“The country's ‘Year of Return’ marks 400 years since the first enslaved Africans arrived in North America. It is a somber recognition of the evil that befell Ghana's past inhabitants and their descendants — and the strength with which they've faced it.” This means the country is going to witness a surge in tourist visits.
Surge in tourist visits
Already, visits to two of the former slave castles on the shores of the country have increased by 30,000 tourists in 2018 and it is expected to further increase this year.
For instance, tourists visits to the Cape Coast and Elmina castles increased to 140,506 tourists last year from 108, 954 and 111,297 recorded in 2017 and 2016 respectively.
In December last year, over 40 Hollywood celebrities of African descent decided to spend the Christmas festivities on the shores of the country. While they were in Ghana, the group visited the historic Cape Coast Castle and shared the stories of their varied experiences on social media and invited others to visit too. The reaction from the larger black community to return home has been truly amazing in the diaspora.
The soar in visits to these castles alone, ahead of the historic “Year of Return” remembrance, should send some positive signals to the government to ‘up the game’ and prepare to adequately host and cash in on this historic return of the global black community to the motherland.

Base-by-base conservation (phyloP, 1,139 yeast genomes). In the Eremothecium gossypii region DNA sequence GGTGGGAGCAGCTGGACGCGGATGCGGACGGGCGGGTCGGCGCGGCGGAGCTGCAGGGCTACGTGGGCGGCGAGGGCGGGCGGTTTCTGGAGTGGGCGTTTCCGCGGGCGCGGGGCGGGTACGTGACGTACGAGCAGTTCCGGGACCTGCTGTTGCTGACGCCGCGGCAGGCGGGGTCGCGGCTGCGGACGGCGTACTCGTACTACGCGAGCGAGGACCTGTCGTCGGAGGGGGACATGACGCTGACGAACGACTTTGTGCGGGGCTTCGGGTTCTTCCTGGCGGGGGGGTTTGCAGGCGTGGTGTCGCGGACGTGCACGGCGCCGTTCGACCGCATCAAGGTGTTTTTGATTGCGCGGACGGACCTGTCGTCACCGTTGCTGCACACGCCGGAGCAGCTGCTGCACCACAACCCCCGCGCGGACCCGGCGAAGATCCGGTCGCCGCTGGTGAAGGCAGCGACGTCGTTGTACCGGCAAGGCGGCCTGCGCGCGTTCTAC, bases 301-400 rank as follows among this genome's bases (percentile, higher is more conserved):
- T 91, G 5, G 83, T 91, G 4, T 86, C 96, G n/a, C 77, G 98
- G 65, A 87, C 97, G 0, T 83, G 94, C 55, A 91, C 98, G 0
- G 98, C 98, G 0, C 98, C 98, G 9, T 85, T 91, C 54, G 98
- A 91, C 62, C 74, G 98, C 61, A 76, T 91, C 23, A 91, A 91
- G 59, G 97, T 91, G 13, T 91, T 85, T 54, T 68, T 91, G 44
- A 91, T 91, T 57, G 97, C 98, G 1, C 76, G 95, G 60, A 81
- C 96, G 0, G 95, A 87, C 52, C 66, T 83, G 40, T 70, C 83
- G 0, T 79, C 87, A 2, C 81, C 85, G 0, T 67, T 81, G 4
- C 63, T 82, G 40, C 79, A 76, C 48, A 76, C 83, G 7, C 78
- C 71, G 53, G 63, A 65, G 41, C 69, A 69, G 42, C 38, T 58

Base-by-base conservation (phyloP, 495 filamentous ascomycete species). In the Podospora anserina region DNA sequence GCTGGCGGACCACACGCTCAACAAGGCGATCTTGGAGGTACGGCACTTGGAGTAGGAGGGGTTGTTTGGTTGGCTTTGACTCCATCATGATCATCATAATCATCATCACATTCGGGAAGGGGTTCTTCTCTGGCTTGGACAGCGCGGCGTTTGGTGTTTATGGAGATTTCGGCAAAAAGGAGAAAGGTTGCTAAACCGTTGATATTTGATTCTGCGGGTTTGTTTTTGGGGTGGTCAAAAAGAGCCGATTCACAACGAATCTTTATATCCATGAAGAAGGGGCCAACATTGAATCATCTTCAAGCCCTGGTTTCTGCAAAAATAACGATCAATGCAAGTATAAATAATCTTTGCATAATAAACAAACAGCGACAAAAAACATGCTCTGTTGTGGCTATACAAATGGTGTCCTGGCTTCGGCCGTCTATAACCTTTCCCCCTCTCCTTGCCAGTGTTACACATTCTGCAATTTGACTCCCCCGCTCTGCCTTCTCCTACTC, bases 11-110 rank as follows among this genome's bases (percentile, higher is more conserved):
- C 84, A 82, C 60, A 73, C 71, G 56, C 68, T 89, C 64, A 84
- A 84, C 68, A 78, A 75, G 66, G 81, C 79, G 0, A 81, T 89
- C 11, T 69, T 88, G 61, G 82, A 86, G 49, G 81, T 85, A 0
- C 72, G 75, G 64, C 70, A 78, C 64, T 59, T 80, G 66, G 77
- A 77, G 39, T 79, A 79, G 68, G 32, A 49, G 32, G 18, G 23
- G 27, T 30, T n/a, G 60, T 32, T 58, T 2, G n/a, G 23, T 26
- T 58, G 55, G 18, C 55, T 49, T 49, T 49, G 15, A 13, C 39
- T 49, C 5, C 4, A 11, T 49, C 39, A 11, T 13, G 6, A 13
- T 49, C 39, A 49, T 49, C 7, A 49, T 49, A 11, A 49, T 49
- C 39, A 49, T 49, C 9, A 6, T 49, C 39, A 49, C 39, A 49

Although there were African slaves in some parts of the Americas before the arrival of that slave ship in 1619, that year is recognised historically as the beginning of the infamous ‘export’ of millions of West Africans to North America as slaves.
Slavery caused the most traumatic interruption in the natural evolution of West African societies which extensively eroded the self confidence and self determination of the people for a long period.
In Ghana, the remembrance of the slave trade, which remnants are scattered along the coast of the country in the form of slave castles, received a lot of attention in the early 90s and culminated in the establishment of the Emancipation Day in 1998.
The Emancipation Day is celebrated on August 1 every year to mark the end of slavery because on this symbolic day, in 1834, Slavery was abolished in the then New World Societies, the present day United States, the Caribbean and the islands of the Atlantic.
Patronage of the Emancipation Day by the global black family was enormous during the first few editions until it became not so interesting.
The rituals that summed up the celebrations included visits to the slave castles in Cape Coast and Elmina. It also included a visit to Assin Manso where slaves making the journey from the hinterlands to the coast on foot had their last bath before being sent into damp and dark dungeons in the slave castles to await a ship that would take them to the Americas.
Door of no return
At the Cape Coast Castle, the last door through which the salves accessed the ‘slave ship’ was called the ‘door of no return’ to signify the impossibility of the slaves to return home.
But this year, the pilgrimage back home will reverse that notion of the slave masters.